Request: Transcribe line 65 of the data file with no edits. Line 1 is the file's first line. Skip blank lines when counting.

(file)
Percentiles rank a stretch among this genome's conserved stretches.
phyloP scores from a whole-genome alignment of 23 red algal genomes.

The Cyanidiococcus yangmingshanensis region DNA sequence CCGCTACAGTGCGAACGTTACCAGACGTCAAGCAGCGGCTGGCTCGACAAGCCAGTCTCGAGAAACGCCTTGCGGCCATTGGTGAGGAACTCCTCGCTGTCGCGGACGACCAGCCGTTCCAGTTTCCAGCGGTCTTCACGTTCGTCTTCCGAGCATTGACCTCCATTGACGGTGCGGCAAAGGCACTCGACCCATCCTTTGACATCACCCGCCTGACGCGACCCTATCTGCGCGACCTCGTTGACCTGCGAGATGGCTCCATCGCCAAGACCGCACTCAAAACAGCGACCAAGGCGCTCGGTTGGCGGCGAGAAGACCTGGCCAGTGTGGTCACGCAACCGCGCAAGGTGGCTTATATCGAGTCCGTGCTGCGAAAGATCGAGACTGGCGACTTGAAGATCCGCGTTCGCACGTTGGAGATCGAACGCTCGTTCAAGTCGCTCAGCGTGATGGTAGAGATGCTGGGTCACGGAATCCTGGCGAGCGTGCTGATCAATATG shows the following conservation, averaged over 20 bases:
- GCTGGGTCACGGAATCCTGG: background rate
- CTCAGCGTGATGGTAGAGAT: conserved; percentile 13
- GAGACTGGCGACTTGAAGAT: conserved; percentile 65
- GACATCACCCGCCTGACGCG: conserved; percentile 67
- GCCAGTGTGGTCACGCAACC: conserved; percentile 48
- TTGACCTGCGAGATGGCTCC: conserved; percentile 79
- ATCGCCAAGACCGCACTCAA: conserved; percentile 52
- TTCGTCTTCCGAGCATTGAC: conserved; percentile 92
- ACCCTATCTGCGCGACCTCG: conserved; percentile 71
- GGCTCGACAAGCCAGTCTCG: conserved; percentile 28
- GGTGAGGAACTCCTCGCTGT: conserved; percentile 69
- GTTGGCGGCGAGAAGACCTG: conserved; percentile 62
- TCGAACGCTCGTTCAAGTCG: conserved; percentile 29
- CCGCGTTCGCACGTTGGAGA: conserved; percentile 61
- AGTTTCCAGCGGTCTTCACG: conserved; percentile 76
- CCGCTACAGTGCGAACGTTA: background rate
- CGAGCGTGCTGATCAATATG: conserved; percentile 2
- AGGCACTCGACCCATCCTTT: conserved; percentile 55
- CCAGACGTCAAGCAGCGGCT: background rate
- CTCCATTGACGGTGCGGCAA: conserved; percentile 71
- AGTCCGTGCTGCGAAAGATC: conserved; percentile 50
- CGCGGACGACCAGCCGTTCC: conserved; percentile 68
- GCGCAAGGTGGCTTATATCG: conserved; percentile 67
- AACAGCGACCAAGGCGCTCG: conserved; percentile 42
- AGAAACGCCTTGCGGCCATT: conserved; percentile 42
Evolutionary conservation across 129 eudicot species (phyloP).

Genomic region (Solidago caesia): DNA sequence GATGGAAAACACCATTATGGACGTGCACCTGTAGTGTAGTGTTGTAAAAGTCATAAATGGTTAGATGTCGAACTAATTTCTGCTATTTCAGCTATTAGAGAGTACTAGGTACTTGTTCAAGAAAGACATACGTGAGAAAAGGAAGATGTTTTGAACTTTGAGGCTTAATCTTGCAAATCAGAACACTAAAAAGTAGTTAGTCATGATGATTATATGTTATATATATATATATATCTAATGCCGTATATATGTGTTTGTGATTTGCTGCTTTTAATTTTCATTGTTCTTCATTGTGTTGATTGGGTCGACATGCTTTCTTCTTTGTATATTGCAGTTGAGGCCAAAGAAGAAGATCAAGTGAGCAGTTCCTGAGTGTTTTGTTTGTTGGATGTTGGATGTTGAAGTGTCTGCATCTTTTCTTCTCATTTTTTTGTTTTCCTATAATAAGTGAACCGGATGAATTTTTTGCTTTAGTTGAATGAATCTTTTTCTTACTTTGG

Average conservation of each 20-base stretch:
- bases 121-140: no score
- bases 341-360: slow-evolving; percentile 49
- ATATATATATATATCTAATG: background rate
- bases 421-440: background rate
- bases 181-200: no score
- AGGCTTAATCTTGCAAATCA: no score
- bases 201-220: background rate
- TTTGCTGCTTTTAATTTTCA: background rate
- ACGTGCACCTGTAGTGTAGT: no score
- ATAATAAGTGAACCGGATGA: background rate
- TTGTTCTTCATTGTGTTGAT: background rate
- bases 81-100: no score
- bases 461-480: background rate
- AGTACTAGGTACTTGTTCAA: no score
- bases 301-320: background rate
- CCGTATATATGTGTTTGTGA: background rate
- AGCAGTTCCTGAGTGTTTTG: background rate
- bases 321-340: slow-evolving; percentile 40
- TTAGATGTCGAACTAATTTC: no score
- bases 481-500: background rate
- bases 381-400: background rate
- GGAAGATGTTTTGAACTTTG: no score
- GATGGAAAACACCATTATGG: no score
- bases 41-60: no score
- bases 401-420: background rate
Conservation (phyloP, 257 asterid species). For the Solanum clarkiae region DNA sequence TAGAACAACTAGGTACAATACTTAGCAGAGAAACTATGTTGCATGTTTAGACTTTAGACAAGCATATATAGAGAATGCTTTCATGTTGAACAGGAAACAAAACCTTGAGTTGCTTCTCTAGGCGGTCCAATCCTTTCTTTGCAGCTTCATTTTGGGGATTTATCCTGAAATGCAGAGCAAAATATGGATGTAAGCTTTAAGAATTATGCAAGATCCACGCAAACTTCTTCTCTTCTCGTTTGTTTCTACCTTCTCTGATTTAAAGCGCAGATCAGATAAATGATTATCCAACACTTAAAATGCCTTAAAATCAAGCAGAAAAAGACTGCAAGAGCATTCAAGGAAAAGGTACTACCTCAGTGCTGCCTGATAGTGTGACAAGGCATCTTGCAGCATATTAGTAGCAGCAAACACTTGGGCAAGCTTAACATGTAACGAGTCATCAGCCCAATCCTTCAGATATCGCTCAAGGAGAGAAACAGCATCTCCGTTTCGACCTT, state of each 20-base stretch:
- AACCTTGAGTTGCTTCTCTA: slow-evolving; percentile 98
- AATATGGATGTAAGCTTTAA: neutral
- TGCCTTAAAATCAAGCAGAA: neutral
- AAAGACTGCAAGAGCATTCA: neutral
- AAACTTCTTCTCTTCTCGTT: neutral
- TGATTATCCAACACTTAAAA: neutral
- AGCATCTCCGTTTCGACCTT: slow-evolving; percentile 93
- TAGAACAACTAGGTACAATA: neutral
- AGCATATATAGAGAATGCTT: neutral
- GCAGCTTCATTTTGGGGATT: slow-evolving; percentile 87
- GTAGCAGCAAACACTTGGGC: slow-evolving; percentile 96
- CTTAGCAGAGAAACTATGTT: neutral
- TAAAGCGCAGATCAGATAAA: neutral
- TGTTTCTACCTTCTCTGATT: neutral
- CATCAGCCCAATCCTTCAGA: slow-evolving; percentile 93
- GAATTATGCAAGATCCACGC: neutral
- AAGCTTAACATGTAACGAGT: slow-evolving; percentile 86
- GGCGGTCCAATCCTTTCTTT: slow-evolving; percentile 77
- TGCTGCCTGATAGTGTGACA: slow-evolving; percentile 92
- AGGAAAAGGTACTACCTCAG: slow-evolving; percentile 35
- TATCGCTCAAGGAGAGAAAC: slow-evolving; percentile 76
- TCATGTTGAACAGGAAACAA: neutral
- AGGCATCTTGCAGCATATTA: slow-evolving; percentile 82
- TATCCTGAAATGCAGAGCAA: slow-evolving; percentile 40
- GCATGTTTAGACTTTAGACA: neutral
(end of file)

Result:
- TAGAACAACTAGGTACAATA: neutral